Mother Nature is wise and knows what she does. She is the greatest artist of all times and had shaped our beautiful planet over centuries, painted it with incredible colors and furnished it with breathtaking forests, sand dunes, lakes, and to decorate the shorelines of our continents she created the sea stacks. These steep rock columns were once part of the mainland or cliffs but were eroded by the water and wind. We want to see them as guardians or our coasts or natural statues who embellish our seas. Enjoy our 10 Spectacular Sea Stacks Around The World.
Lange Anna, England – The Lange Anna is the symbol of the German North Sea island of Helgoland. She is 47 meters high and about 25,000 tons of heavy, free-standing rock (spine) from red sandstone with a floor area of 180 square meters in the extreme northwest of the island. The continuous strikes of waves created exquisitely beautiful formations such as caves and narrow peninsulas with various arches below. On and on the rocks several breeding seabird species: especially the herring gull (Larus argentatus) and the Northern Gannet (Morus bassanus) can be found here.
Old Harry Rocks, England – Old Harry Rocks are a pair of chalk stacks close to Handfast Point, It lies at the eastern edge of the Isle of Purbeck and is the start of the Jurassic Coast World Heritage Site. Old Harry Rocks were created through thousands of years of erosion by the sea and were originally a part of the chalk ridgeline that runs across the south coast joining up with the Needles on the Isle of Wight. The chalk ridge was formed approximately 65 million years ago when the area was under a shallow sea. Calcium deposits from sea creatures dying and falling to the sea bed slowly built up over millions of years to create the chalk ridge and plate tectonics brought the chalk up above the sea level before the last ice age. Rising sea levels at the end of the last ice age combined with erosion channeled out the chalk ridge creating the Solent and Old Harry in the process. Source: virtual-swanage
Ko Tapu, Thailand – Ko Tapu is a tapered limestone rock in the Andaman Sea (Ao Phang Nga National Park), northeast of Phuket, Thailand. It stands approximately 20 meters (66 ft) tall and dates to the Permian period, about 280 million years ago. The limestone is composed of coral reefs and calcareous shells of marine organisms. Tectonic fragmentation and erosion of the original limestone outcrop, combined with seawater level fluctuations, formed the steep cliffs and karst towers that this island National Park is famous for. Ko Tapu was featured in the James Bond movie “The Man with the Golden Gun” in 1974 and has thereafter been informally referred to as James Bond Island. Source: epod.usra.edu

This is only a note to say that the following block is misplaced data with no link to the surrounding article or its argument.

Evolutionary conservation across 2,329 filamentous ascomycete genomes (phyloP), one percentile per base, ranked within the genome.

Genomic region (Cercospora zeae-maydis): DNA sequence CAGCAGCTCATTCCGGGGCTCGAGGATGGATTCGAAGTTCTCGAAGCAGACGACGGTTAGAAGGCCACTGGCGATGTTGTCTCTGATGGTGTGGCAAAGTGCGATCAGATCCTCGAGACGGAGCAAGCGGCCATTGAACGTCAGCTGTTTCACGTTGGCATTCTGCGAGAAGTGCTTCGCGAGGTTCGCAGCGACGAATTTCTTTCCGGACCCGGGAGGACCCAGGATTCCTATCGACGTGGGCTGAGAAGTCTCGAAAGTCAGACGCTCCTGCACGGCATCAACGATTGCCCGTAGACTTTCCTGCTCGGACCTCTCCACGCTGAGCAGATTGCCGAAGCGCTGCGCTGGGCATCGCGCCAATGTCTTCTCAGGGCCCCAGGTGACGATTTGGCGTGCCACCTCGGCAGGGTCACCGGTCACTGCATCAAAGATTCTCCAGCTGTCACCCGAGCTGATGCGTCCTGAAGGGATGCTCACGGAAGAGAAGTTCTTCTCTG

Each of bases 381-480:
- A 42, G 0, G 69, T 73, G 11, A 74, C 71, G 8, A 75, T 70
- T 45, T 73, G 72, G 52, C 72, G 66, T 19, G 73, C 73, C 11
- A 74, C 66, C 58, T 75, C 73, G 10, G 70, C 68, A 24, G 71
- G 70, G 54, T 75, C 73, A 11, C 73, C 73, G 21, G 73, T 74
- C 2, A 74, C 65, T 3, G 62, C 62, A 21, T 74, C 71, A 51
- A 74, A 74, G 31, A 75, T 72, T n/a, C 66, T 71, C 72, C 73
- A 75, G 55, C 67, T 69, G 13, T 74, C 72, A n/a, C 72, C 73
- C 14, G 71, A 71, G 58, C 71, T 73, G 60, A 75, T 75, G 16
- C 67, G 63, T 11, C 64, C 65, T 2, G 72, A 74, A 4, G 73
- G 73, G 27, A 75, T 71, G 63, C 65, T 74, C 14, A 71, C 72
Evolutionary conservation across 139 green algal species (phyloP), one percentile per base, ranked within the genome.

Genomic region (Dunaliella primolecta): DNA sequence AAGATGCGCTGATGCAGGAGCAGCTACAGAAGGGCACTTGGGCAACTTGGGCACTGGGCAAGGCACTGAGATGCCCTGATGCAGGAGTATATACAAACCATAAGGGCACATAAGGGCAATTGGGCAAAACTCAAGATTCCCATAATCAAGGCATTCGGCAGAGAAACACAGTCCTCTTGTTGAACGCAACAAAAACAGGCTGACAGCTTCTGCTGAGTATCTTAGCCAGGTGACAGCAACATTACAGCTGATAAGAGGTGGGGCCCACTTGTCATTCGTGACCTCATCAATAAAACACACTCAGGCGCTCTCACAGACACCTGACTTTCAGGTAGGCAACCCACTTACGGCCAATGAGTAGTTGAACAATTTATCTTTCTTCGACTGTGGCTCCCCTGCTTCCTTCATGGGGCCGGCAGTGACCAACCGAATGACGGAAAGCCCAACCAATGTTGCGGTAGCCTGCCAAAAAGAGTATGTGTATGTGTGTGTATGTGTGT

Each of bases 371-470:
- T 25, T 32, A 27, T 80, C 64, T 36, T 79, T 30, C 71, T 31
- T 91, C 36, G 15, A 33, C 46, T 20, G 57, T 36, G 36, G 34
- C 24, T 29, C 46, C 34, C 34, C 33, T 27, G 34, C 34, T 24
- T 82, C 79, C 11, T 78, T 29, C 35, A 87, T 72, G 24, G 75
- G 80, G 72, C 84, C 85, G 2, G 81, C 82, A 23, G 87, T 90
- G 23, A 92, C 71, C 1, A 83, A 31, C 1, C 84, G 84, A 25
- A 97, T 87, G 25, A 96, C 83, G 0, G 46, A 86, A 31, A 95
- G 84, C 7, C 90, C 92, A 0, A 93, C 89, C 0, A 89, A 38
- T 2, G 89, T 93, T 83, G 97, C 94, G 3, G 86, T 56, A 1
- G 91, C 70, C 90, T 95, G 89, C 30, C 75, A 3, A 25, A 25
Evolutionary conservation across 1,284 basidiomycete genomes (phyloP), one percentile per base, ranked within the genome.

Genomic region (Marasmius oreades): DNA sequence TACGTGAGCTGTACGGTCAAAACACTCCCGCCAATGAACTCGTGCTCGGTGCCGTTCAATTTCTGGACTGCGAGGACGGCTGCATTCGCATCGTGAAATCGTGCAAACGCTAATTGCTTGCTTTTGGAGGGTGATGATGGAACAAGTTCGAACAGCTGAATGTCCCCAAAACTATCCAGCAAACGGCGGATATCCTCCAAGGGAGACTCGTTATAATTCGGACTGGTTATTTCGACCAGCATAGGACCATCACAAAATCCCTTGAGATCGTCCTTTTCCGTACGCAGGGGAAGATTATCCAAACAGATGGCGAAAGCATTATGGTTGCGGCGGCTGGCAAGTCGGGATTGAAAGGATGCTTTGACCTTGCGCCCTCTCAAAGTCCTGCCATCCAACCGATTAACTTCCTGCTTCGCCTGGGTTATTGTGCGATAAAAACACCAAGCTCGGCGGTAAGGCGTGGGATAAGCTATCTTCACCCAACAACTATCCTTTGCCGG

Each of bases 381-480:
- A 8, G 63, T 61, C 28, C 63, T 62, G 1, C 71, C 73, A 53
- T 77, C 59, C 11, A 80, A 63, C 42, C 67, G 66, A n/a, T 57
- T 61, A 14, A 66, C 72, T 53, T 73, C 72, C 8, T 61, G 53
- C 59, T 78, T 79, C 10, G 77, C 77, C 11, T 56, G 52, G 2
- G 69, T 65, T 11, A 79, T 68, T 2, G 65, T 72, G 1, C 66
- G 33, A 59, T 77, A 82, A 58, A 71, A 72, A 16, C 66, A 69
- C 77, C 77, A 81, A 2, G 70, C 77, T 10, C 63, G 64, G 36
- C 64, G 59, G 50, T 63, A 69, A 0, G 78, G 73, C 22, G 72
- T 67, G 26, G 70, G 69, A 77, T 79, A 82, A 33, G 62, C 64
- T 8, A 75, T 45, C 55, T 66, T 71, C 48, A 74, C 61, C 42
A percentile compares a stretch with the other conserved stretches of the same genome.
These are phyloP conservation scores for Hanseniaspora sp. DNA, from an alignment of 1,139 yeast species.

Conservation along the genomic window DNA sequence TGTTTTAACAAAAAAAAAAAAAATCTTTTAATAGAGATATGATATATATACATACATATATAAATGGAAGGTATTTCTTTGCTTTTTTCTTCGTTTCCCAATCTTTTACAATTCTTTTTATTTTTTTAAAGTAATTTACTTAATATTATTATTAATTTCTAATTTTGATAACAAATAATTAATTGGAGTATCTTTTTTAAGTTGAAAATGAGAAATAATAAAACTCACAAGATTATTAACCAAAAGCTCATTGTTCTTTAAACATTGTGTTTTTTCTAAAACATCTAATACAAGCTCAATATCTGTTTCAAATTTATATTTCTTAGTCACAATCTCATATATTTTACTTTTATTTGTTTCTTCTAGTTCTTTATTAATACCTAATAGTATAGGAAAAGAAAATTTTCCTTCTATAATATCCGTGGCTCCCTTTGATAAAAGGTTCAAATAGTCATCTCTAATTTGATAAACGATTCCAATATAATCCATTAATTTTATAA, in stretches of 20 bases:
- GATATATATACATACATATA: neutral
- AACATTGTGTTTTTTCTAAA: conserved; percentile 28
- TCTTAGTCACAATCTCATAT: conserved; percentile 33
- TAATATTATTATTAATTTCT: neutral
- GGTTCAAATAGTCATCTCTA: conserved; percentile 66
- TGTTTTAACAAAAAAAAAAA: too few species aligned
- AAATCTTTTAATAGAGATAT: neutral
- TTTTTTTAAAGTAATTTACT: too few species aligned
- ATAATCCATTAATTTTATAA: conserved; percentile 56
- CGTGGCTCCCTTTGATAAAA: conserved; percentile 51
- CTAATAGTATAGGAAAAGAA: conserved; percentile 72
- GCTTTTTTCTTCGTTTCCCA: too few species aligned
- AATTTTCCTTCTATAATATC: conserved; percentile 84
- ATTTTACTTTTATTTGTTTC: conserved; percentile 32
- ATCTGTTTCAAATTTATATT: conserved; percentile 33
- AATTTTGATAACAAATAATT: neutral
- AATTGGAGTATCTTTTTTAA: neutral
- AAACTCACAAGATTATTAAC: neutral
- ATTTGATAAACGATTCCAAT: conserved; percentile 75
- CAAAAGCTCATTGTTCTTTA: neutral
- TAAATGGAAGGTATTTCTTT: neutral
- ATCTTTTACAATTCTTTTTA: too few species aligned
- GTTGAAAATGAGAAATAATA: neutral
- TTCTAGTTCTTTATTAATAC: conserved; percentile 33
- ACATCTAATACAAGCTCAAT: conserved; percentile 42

Sail Rock, Russia – Sail Rock, or Parus Rock, is a natural sandstone monolith of the late Cretaceous age, located on the shore of the Black Sea, in Krasnodar Krai, Russia. It resembles the outline of a ship’s sail, hence its name. The monolith lies 17 km (10.5 miles) to the southeast of Gelendzhik, near the village of Praskoveyevka. Sail Rock has a sheer vertical slope confronting the shore of the sea, isolated from the mass of basic rock by geological forces. It is more than three-fourths revealed by the tide and lies perpendicular to the coast. Source: twistedsifter
Old Man of Hoy, Scotland – The spectacular Old Man of Hoy is a 137 meter high sea stack of red sandstone near Rackwick Bay on the west coast of Hoy Island in the Orkney Islands, Scotland. This dramatic sea stack and iconic landmark is also a popular rock climb.
Haystack Rock, Oregon – Haystack Rock is a gigantic sea stack located in Oregon, USA. This 72-meter tall monolith is the world’s 3rd tallest intertidal structure. This rock formation, which is a refuge for many sea birds, is a popular tourist destination.
Risin og Kellingin, Faroe Islands – Risin og Kellingin (Risin and Kellingin) are two sea stacks just off the northern coast of the island of Eysturoy in the Faroe Islands close to the town of Eiði. The famous Risin and Kellingin (the giant and the Witch). Risin and Kellingin could be characterized as the first tourists to the Faroes.
The Twelve Apostles, Australia – The Twelve Apostles is a collection of limestone stacks off the shore of the Port Campbell National Park, by the Great Ocean Road in Victoria, Australia. Their proximity to one another has made the site a popular tourist attraction.
Kicker Rock, Ecuador – Kicker Rock (Leon Dormido) also known as the Sleeping Lion because of its resemblance, is located off the coast of San Cristobal. The remains of a lava cone eroded by the sea, the two vertical rocks rising 500 feet from the ocean form a small channel that is navigable by small boats. This Galapagos Islands natural monument has become a favorite sight for cruises due to the many Tropicbirds, Frigates and boobies that fill the surrounding air. Beneath the sea, the nearly crystal waters offer a brilliant show of colorful tropical fish and invertebrates. Source: TheNatureAnimals
Bako Sea Stack, Malaysia – Millions of years of erosion of the sandstone have created a coastline of steep cliffs, spectacular sea cliffs in on the island of Borneo. The most well-known landmark is the sea stack in front of the beautiful beach of Pandan Kecil, that resembles a cobra head coming out of the water. The Bako Park is home to the highly endangered proboscis monkey and contains an incredible variety of plant species and vegetation types. At Bako it is possible to see almost every type of vegetation found in Borneo.